• In Final Fantasy VII (1997), Snow, a woman living alone in Great Glacier who leaves behind Alexander Materia if defeated, is most likely based on the Yuki-onna.
  • In the 7th Touhou Project game, Perfect Cherry Blossom (2003), the stage one boss Letty Whiterock is a Yuki-onna.
  • In the adventure game Yume Nikki (2004), one of the effects Madotsuki can collect turns her into a Yuki-onna, and will make it start to snow.
  • In BlazBlue, a popular fighting game series (2008-2015), one of the main characters is Jin Kisaragi, whose weapon of choice is a nihontō called "Yukianesa", which allows him to use ice attacks.
  • In Shinobi 3D (2011), the first boss is a Yuki-onna.
  • Yo-kai Watch (2013) features a Yuki-onna (named "Frostina" in the English dub) who can be befriended.
  • In Sakura Clicker, a 2015 erotic idle clicker, you can meet a Yuki-onna.

Popular music[edit]

See also[edit]

References[edit]

  1. ^ a b c Konno 1981, cited by Hirakawa, Sukehiro (平川祐弘) (1992), 小泉八雲: 回想と研究 (Koizumi Yakumo: kaisō to kenkyū) (snippet), Kodansha, p. 227 , quote:"雪女の名称は雪娘、雪女郎、雪婆、雪降婆、シッケンケンなど.."
  2. ^ a b c Furuhashi 1992
  3. ^ a b c Yuki-onna Archived August 25, 2006, at the Wayback Machine. at japanese1-2-3.com Archived January 27, 2007, at the Wayback Machine.
  4. ^ Seki, Seigo Seki (1963), Folktales of Japan, p. 81, University of Chicago, ISBN 0-226-74614-3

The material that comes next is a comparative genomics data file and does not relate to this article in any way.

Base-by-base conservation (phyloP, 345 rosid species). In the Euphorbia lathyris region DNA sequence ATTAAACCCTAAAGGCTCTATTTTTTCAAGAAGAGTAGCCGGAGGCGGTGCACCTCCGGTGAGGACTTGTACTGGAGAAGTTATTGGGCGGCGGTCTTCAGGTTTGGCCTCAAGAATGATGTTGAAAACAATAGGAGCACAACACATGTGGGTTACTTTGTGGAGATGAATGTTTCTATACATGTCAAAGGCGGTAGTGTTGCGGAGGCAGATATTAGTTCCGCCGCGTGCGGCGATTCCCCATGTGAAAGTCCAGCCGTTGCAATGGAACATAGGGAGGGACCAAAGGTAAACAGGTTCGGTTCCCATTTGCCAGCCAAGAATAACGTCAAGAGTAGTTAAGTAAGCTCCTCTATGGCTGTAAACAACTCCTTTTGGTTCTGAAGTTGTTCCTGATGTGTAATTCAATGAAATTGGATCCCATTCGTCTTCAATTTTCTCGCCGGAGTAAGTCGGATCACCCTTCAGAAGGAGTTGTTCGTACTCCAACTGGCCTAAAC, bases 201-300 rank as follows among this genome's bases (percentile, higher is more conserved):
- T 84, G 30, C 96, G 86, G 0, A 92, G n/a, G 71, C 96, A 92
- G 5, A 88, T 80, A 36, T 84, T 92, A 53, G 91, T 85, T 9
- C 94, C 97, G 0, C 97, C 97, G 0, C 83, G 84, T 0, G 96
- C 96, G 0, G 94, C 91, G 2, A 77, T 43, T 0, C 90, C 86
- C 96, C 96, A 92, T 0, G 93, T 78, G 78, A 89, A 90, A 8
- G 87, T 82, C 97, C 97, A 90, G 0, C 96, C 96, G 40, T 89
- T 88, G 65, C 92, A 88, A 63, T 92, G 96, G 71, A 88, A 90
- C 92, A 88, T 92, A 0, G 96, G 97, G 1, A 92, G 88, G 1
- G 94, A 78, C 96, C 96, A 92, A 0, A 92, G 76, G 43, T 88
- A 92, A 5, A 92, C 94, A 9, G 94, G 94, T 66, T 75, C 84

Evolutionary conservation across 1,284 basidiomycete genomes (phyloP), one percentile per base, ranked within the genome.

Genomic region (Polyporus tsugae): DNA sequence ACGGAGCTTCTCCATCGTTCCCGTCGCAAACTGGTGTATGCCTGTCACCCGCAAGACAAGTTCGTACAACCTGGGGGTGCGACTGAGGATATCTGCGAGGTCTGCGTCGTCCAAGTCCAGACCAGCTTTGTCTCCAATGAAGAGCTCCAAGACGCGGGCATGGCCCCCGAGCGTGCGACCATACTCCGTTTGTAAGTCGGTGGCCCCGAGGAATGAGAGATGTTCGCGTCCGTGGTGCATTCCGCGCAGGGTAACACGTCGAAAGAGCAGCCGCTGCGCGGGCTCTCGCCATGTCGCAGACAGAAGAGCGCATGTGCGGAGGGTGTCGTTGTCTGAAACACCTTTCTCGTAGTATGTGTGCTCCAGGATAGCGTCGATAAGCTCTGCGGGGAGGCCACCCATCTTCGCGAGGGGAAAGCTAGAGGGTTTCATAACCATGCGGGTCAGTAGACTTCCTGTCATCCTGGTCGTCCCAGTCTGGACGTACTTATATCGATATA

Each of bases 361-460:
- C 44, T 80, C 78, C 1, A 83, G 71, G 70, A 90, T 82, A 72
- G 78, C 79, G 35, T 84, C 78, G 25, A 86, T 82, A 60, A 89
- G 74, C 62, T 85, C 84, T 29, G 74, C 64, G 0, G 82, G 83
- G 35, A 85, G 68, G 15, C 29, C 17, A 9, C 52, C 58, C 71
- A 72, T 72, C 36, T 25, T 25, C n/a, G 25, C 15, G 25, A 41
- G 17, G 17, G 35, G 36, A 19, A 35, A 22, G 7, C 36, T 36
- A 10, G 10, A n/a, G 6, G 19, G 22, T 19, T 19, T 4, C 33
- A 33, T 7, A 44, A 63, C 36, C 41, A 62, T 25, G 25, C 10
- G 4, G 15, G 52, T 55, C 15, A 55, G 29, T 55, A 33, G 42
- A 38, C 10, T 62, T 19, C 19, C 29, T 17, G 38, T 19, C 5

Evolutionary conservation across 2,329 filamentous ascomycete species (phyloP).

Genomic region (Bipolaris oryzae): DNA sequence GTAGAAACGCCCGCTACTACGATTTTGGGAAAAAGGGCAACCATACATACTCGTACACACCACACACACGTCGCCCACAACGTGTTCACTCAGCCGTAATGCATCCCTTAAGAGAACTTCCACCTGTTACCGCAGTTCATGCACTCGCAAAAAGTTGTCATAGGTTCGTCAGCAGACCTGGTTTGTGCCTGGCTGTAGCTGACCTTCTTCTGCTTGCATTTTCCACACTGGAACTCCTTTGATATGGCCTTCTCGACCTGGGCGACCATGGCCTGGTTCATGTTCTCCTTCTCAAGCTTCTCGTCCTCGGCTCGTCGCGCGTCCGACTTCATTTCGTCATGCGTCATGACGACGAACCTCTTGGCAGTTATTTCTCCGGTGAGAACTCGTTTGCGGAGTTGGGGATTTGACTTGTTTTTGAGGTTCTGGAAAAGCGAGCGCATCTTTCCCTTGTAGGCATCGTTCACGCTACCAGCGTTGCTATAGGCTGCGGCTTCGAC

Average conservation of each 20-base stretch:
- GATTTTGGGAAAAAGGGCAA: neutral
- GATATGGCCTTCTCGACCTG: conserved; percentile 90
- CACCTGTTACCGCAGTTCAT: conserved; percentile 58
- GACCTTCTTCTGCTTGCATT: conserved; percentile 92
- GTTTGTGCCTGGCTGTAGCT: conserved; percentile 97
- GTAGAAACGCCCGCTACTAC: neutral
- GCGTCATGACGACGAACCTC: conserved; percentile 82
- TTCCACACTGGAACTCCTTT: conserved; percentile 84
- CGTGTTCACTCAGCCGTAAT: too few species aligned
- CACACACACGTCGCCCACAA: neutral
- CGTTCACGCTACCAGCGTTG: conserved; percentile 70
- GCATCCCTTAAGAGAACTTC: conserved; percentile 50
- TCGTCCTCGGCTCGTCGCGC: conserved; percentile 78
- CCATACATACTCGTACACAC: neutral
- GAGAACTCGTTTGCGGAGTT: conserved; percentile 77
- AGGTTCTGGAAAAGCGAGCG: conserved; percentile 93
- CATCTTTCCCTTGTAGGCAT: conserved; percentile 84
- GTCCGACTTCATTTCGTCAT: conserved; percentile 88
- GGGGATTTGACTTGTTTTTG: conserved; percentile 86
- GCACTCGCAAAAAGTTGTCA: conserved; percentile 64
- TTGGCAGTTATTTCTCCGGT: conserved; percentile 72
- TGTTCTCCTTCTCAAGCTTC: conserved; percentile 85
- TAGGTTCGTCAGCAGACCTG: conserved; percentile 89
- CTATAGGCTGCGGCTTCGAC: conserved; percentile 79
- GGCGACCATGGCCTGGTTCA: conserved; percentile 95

5. ^ Smith, Richard Gordon, "The Snow Ghost" Chapter XLIX of Ancient Tales and Folk-lore of Japan at sacred-texts.com
  6. ^ a b Kwaidan - Yuki-onna (Snow Woman) at www.sarudama.com
  7. ^ "ジャンプSQ.[ロザリオとバンパイアseasonII ]池田晃久" [Jump Square Rosario + Vampire season II] (in Japanese). Jumpsq.shueisha.co.jp. Retrieved 2014-02-21. 
  8. ^ "Rosario+Vampire, Vol. 5". Viz Media. Retrieved March 26, 2013. 
  9. ^ http://gatherer.wizards.com/Pages/Card/Details.aspx?multiverseid=84712
  10. ^ Miller, Thomas; et al. "Symphony X FAQ". Symphony X Official Website. Retrieved 29 September 2012. 
  • Furuhashi, Nobutaka (古橋信孝) (1992), "雪女伝説", in Isamu Yoshinari(吉成勇)ed., Nihon 'Shinwa Densetsu' Sōran (日本「神話・伝説」総覧), 歴史読本特別増刊・事典シリーズ, Shinjinbutsu Orai sha (新人物往来社), pp. 276–277, ISBN 978-4-404-02011-6 
  • Konno, Ensuke (今野円輔) (1981), 日本怪談集 妖怪篇 (Nihon kaidanshū yōkai hen), Gendai Kyoiku bunko, Shakai Shisho sha, pp. 4–, ASIN B000J98U1S, ISBN 978-4-390-11055-6 

External links[edit]